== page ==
Fiasco

First Posted on 7th March 2021

WHY SYSTEMS FAIL, AND IT IS REALLY NOT ABOUT MONEY

A winter lockdown forces us all to examine our domestic interiors, with in my case perhaps a superfluity of paper, which led me to “Fiasco”, by Thomas E. Ricks. It is a seminal description of how complex systems create monsters and then fail, not for lack of effort, nor goodwill, nor money, but from thrashing about with no coherent strategy.

Indeed, arguably all those three inputs make matters worse. The tale simply told, in a largely deadpan tone, is of the greatest failure of American foreign policy since Pearl Harbour, and the greatest crime perpetuated by a British Prime Minister, since the Bengal Famine. It is how Bush, looking for revenge after 9/11, has spawned the disasters of the modern Middle East and locked us all into an unending cycle of terrorism and for the millions of people in the Middle East and beyond, brought poverty and despair.

Strategy matters

How? Well as Ricks tells it, they used the wrong tool for the wrong job: the strategy was hazy, mission creep endemic, the reporting system mangled everything to suit those making the reports. In the meantime, the aims kept shifting, and staff rotation and comfort swamped the original purpose of simply executing the mission.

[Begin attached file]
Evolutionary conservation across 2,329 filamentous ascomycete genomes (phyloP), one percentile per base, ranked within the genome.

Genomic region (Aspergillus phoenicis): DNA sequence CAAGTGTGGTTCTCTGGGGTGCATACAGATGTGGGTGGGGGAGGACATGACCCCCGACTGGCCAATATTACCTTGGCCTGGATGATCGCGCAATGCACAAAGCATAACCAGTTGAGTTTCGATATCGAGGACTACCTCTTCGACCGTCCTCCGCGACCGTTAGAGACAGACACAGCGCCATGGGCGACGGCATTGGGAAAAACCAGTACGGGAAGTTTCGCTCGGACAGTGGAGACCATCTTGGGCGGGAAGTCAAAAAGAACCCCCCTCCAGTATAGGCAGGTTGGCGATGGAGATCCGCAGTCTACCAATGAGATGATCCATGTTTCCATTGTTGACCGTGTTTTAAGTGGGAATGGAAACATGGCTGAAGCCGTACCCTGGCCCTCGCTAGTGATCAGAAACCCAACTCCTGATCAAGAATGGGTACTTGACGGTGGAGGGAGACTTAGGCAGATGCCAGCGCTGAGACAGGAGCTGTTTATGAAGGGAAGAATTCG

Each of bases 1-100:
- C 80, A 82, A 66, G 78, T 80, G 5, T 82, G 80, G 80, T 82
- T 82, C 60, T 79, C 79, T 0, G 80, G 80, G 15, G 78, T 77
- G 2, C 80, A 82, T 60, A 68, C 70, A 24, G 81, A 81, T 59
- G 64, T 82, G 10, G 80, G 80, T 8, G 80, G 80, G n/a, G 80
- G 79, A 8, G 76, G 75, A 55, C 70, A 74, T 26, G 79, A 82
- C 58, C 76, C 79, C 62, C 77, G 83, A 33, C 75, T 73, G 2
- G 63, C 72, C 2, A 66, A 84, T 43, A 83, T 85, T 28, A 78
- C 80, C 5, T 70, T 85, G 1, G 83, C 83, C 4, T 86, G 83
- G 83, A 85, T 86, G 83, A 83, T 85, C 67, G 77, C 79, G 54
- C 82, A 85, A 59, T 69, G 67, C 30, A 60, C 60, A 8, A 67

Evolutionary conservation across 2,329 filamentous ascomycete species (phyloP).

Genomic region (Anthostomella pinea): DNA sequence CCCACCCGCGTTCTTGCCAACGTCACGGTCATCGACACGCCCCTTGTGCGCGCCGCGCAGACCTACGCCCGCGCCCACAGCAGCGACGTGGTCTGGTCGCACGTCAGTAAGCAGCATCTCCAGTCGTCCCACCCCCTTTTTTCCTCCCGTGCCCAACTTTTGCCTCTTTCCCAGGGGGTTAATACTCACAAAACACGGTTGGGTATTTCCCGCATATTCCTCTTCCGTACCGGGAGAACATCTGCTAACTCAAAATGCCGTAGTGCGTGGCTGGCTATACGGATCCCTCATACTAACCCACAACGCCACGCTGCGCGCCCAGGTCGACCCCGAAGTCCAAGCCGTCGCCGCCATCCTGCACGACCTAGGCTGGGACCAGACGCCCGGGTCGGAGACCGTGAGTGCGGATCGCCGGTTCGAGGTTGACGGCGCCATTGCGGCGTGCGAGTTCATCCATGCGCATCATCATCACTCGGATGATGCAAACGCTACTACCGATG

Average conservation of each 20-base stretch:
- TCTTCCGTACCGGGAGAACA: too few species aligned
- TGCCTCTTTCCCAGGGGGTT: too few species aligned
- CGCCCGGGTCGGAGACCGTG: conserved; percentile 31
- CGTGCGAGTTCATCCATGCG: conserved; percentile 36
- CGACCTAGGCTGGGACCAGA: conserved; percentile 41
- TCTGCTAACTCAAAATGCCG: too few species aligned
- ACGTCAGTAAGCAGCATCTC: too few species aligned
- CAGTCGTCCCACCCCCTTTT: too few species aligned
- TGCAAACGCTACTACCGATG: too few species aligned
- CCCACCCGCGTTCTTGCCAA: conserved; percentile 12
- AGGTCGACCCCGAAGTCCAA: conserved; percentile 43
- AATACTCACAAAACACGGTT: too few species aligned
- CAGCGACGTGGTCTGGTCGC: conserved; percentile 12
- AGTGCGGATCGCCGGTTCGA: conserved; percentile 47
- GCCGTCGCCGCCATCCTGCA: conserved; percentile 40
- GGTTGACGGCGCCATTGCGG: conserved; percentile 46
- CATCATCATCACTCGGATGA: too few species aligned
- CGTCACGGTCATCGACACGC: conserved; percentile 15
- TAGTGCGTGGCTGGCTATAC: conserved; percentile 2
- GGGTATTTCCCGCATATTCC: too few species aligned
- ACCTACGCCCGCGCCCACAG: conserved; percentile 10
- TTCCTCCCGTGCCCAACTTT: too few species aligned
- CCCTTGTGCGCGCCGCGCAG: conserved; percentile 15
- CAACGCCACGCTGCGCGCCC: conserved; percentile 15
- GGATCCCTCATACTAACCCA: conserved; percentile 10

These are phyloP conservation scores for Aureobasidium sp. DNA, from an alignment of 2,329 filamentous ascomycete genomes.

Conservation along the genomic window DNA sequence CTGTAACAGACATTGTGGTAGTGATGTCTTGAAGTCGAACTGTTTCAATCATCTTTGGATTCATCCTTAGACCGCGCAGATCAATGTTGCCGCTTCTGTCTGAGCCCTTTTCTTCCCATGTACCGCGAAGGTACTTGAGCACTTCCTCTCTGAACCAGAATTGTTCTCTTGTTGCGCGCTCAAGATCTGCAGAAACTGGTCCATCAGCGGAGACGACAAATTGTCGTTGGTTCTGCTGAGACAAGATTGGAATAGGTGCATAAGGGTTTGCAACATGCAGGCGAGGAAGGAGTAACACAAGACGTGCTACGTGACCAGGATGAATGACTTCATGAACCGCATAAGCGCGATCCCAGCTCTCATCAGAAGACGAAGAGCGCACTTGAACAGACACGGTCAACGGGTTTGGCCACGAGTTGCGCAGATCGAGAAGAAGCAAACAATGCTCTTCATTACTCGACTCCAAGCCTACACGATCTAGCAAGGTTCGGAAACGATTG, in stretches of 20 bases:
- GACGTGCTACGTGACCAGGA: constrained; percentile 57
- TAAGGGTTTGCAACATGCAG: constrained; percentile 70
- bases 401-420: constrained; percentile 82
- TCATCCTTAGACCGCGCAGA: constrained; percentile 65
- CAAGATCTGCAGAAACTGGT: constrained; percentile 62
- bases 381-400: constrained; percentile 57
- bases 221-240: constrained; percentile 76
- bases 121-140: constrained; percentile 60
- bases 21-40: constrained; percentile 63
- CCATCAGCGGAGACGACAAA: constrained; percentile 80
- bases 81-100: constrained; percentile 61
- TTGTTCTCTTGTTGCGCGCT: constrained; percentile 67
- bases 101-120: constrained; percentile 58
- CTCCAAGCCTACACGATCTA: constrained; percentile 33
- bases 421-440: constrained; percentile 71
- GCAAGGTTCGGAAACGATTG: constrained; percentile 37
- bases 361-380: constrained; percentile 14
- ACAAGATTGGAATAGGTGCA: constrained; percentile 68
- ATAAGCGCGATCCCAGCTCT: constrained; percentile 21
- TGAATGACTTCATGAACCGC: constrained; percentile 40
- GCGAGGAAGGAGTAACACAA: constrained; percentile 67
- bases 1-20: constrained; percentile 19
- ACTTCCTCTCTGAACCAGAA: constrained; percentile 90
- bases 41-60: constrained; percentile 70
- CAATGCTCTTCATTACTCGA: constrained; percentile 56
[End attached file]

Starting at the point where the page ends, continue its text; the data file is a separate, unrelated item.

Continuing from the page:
While those they were sent to save, service and otherwise succour, were embittered and made hostile by the sacrifices they were expected to make, in return for specious, obscure propaganda.

So that led to the USA seeing the Iraqi people as the enemy, not just their crazed leader, while the entire Iraqi government was blamed for funding and concealing these non- existent weapons. Read it. Because from that flowed the failure of Phase IV (the post conflict reconstruction), the hostile occupation (not liberation) of Iraq, the idiocy of making that occupation subservient to Pentagon (not civilian) demands, the destruction of the fragile sectarian balance between Shia and Sunni, the rise of ISIS, the Syrian nightmare, Yemen, and the Iran nuclear programme.